Friday, February 5, 2021

Gamera vs. Jiger

Gamera vs. Jiger (aka Gamera vs. Monster X)
Noriaki Yuasa

Gamera vs. Jiger is the sixth Gamera film in the series. By 1970 the Gamera movies had completely devoted themselves to being children’s films. Not there is anything wrong with that, it does helps give these films a distinct voice in comparison to Gamera’s most notable adversary, Godzilla. Angling for a younger audience also allowed the Gamera films to engage in some bizarre leaps of logic. If you are the kind of person who needs your kaiju deadly serious Gamera is not a good choice, but if you like things weird and cheap, Gamera is your turtle.

Gamera vs. Jiger operates as a mash-up of your traditional kaiju movie with two monsters kicking each other in the teeth and Fantastic Voyage (1966). In this case, two kids in a submarine (Showa era Gamera movies are obsessed with underwater vehicles) must venture inside Gamera to cure him of a parasite before he can live again to fight Jiger. There’s a whole semi-useless background detail of Expo ’70 in Osaka which does set the plot in motion but does little beyond that.

Jiger looks like a half-assed dinosaur-dog.

In the Gamera rogue’s gallery, Jiger is often forgotten. She’s not the most interesting looking monster. She’s a brown quadruped with a big beak-like snout. She does shoot quills and if you’re lucky she puts a baby version of herself in her victim via a stinger in her tail. That alone makes her notable. Her strange origin (or lack of it) is also interesting. She is summoned by the removal of a large statue that begins to whistle.

It wouldn’t be a Gamera film without a little bloodletting and body horror and we get plenty of that with not only a tour of Gamera’s guts, but we also get to witness him turn transparent from his illness. It also wouldn’t be a Gamera movie without him doing something truly ludicrous, in this case, he jams telephone poles into his ears to stop a disabling sound. As is tradition Gamera gets a final kill that is beyond anything Godzilla would usually get away with.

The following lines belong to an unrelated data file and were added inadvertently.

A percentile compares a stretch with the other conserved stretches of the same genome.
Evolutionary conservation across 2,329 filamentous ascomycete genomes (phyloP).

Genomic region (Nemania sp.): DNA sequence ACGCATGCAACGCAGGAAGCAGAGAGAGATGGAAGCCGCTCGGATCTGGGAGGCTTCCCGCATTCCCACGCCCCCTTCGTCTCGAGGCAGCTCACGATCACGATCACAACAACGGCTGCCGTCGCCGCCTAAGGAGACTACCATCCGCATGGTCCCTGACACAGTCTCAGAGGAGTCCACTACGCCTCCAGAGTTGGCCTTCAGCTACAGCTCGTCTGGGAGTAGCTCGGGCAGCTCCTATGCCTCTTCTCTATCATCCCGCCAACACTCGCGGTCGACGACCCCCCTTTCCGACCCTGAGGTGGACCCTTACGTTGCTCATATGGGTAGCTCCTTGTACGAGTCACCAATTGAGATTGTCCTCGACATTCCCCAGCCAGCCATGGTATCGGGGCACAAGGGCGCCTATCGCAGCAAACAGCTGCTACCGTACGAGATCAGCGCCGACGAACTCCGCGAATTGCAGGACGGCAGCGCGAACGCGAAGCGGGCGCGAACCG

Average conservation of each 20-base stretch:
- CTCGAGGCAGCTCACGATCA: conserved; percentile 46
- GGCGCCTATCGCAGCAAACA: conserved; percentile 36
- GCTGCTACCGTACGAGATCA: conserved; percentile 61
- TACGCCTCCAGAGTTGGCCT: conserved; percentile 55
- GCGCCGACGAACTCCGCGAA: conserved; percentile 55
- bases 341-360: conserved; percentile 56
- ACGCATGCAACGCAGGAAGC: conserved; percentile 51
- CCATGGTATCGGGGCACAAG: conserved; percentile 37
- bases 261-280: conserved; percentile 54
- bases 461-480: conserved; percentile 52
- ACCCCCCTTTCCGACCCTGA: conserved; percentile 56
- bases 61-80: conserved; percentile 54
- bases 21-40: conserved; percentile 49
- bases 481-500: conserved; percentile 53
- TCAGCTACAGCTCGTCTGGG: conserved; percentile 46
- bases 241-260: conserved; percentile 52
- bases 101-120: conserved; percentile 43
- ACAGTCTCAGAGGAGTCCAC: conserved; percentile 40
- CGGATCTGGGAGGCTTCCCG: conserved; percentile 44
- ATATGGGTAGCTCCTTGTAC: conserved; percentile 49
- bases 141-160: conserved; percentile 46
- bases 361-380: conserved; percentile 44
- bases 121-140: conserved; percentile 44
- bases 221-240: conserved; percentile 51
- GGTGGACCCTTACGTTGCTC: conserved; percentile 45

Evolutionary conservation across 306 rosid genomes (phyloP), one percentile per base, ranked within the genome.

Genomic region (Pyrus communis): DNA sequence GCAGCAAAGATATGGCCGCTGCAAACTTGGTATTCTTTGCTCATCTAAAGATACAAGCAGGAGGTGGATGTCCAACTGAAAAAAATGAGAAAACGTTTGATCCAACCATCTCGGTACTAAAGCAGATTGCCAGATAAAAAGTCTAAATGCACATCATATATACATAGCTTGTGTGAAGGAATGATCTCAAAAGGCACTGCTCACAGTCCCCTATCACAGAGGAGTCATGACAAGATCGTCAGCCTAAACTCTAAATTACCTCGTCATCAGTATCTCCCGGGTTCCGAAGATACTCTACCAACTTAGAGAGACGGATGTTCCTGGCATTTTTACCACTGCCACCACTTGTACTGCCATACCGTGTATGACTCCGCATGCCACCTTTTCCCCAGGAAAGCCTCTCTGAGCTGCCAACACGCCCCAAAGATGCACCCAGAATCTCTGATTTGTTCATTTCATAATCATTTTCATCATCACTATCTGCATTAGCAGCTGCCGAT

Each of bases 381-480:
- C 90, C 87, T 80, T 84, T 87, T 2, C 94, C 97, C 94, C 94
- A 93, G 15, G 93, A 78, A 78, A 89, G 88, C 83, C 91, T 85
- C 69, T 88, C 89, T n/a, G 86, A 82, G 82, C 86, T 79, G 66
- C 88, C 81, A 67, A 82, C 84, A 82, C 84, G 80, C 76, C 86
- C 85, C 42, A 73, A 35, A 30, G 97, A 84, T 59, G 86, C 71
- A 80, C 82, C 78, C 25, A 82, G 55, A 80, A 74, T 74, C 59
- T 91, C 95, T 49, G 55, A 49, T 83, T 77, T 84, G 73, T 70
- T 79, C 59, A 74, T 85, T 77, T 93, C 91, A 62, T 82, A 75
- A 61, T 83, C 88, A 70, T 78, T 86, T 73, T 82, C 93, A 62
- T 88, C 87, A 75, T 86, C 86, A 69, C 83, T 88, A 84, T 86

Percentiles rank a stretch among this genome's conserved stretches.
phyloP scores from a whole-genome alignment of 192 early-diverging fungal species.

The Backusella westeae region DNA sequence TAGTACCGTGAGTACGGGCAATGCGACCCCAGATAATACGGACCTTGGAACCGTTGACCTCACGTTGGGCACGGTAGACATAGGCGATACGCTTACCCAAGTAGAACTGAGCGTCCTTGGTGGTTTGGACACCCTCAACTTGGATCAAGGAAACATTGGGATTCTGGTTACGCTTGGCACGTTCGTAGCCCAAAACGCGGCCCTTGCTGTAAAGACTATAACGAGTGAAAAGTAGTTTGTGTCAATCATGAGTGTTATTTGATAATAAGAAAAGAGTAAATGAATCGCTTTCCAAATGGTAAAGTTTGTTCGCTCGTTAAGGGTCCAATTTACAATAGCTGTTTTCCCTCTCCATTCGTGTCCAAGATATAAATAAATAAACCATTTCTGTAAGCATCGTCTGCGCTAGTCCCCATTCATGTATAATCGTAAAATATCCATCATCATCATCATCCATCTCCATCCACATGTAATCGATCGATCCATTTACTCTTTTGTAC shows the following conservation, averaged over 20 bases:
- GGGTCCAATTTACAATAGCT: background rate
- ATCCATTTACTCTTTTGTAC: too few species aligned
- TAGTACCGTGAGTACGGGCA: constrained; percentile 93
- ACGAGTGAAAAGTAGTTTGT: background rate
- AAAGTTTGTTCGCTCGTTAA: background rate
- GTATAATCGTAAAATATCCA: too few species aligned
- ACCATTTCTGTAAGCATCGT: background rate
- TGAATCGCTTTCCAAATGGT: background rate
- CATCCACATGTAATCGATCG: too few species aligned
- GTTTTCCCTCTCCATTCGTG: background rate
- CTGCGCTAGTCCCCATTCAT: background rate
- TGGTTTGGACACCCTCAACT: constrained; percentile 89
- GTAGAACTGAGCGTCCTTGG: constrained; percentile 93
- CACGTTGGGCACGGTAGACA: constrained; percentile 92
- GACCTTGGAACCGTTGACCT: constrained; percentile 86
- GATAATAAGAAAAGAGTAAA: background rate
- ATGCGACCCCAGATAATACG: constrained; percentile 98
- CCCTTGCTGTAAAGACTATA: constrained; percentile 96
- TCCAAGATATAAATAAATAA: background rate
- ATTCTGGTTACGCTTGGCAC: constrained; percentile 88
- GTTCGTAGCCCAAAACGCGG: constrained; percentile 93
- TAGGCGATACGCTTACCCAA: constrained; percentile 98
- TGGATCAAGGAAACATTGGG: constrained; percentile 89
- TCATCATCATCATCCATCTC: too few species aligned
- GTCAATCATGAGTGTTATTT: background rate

"I'm feeling a little light-headed."

You will notice that I have so far skipped over the humans of this film, while the human elements of kaiju films are often the weakest part, that is doubly so for many Gamera films. Children are the main characters and often come across as entitled and far too smart for the dopey adults. The point is to elevate the child characters in the eyes of the child audience, but it comes at the cost of making them into actual relatable characters. Screeching know-it-all kids are the bane of this film and several others. If you are this deep into the Gamera series this may be less of an issue for you but proceed at your own risk.

Gamera vs. Jiger isn’t a well-remembered Gamera film but it does have plenty to recommend for kaiju fans and people into very silly movies that have giant turtles with bloody telephone polls in their ears.

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